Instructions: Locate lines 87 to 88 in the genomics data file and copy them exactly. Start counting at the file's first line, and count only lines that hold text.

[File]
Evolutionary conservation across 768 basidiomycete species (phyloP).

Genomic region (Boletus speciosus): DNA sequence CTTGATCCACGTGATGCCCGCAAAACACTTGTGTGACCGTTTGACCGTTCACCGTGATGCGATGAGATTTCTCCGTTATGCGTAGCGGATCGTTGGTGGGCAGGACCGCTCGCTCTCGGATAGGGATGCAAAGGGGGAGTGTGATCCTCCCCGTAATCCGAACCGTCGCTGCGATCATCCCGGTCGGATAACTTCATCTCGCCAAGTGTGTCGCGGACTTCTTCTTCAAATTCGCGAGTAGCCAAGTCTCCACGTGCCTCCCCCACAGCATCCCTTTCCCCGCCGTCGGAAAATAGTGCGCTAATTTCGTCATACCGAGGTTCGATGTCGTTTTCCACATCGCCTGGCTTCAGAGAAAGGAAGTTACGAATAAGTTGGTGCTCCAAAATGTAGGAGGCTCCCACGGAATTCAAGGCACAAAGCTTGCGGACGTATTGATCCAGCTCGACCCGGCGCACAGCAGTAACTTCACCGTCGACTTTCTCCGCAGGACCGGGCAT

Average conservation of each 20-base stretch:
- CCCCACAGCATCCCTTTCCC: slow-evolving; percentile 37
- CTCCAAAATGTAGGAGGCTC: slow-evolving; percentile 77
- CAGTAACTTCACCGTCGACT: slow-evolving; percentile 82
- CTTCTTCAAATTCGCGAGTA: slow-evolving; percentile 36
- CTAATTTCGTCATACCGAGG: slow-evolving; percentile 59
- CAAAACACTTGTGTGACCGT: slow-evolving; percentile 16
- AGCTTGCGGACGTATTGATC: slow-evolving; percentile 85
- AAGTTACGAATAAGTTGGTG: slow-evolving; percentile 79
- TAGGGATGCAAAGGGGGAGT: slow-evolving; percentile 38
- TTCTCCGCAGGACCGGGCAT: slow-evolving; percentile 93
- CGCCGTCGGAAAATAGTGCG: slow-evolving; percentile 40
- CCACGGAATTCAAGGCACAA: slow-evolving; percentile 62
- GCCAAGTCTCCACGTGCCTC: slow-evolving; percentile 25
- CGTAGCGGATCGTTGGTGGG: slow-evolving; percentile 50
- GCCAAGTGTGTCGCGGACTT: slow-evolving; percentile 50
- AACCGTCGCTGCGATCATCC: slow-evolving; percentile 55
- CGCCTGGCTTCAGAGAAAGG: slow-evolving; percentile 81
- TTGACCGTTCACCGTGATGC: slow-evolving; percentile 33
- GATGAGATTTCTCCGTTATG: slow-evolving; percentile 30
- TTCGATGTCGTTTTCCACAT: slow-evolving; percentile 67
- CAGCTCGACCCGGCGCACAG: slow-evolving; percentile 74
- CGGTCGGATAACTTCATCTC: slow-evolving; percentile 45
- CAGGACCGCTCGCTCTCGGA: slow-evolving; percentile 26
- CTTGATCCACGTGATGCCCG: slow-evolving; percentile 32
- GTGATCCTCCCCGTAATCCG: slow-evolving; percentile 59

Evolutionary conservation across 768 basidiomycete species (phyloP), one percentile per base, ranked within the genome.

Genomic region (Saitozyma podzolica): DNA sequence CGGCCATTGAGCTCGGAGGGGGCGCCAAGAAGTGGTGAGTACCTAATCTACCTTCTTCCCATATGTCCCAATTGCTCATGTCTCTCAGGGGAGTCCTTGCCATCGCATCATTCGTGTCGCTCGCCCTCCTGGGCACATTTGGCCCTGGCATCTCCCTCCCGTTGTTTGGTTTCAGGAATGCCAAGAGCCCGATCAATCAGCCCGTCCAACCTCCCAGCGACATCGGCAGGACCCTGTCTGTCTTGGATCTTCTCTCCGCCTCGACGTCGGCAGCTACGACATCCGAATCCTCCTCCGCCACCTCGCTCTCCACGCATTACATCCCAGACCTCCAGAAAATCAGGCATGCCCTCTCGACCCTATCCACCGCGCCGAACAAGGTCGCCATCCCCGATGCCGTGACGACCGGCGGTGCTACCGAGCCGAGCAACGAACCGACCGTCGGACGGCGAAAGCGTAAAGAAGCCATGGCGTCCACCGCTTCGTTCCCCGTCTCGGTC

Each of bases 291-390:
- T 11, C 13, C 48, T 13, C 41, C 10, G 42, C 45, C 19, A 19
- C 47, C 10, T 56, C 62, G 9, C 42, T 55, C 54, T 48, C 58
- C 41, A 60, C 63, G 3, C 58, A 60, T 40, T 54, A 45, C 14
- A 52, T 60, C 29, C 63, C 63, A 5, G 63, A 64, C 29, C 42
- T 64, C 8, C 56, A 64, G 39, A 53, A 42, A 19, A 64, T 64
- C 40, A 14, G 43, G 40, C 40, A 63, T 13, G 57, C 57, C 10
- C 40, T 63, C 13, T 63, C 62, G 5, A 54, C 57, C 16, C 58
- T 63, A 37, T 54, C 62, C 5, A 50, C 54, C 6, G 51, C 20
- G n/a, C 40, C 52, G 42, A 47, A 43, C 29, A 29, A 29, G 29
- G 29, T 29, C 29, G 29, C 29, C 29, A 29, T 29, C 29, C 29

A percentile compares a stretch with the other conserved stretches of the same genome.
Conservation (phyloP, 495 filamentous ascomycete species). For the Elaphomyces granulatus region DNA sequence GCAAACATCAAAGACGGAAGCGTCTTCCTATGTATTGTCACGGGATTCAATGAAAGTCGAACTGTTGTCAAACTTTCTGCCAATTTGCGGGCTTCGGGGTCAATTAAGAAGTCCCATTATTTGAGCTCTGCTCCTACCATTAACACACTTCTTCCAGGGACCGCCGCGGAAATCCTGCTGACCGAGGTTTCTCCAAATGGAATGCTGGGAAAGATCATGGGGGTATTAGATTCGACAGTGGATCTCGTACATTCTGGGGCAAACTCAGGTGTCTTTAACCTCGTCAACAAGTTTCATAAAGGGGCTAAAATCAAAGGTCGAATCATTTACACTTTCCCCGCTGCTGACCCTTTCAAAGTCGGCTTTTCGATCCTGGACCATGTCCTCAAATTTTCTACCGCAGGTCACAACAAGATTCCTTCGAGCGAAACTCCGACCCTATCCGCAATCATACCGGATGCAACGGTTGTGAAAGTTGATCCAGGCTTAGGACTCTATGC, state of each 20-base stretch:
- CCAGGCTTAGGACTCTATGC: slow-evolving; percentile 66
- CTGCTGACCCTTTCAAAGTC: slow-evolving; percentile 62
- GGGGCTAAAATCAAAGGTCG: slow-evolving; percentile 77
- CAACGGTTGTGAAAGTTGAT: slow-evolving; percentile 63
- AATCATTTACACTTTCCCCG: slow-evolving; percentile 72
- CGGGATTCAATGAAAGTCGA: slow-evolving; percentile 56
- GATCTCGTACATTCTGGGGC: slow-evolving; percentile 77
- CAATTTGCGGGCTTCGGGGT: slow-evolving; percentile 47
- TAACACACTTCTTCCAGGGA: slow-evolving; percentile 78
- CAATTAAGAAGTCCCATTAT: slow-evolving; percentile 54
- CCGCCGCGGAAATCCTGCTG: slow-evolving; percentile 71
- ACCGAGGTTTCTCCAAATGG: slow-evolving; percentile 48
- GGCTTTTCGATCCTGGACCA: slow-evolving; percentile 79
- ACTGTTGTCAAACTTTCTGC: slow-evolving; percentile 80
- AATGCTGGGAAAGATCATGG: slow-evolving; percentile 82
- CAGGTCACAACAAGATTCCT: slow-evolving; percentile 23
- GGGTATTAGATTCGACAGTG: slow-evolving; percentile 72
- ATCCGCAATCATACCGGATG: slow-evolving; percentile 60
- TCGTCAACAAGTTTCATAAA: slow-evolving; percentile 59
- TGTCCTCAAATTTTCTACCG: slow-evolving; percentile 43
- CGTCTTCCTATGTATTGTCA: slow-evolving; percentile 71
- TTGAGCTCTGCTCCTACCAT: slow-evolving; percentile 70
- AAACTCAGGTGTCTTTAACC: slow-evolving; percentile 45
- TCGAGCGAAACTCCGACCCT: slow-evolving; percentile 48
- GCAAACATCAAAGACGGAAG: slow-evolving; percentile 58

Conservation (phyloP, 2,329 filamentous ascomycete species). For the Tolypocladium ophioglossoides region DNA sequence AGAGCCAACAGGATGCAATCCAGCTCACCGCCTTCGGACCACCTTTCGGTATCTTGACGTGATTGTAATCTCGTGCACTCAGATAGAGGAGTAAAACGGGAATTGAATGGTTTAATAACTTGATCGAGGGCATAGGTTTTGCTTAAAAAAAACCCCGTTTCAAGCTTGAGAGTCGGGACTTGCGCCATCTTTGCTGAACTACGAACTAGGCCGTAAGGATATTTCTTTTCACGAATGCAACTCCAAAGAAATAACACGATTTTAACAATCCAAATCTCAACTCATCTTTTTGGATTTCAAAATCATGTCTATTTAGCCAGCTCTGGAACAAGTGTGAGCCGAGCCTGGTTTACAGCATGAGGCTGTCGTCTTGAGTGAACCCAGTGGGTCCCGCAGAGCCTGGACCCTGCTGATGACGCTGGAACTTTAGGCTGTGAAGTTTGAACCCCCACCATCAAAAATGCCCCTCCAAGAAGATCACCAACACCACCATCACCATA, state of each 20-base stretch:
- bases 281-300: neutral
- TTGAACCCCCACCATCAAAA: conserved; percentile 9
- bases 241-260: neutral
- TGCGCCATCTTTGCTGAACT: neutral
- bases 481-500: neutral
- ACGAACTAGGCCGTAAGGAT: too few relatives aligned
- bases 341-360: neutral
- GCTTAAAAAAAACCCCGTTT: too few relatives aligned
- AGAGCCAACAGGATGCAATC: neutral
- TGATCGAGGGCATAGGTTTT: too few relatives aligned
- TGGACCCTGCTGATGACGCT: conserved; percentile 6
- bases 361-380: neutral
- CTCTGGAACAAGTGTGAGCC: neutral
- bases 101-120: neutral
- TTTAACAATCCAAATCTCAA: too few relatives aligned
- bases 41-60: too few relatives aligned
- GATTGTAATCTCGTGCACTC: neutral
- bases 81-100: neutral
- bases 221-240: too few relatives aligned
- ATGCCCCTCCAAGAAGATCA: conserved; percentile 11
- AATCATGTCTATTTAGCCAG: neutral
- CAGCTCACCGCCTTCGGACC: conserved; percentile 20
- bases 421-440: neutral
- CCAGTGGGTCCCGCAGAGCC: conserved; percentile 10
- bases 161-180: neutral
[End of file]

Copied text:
- bases 81-100: neutral
- bases 221-240: too few relatives aligned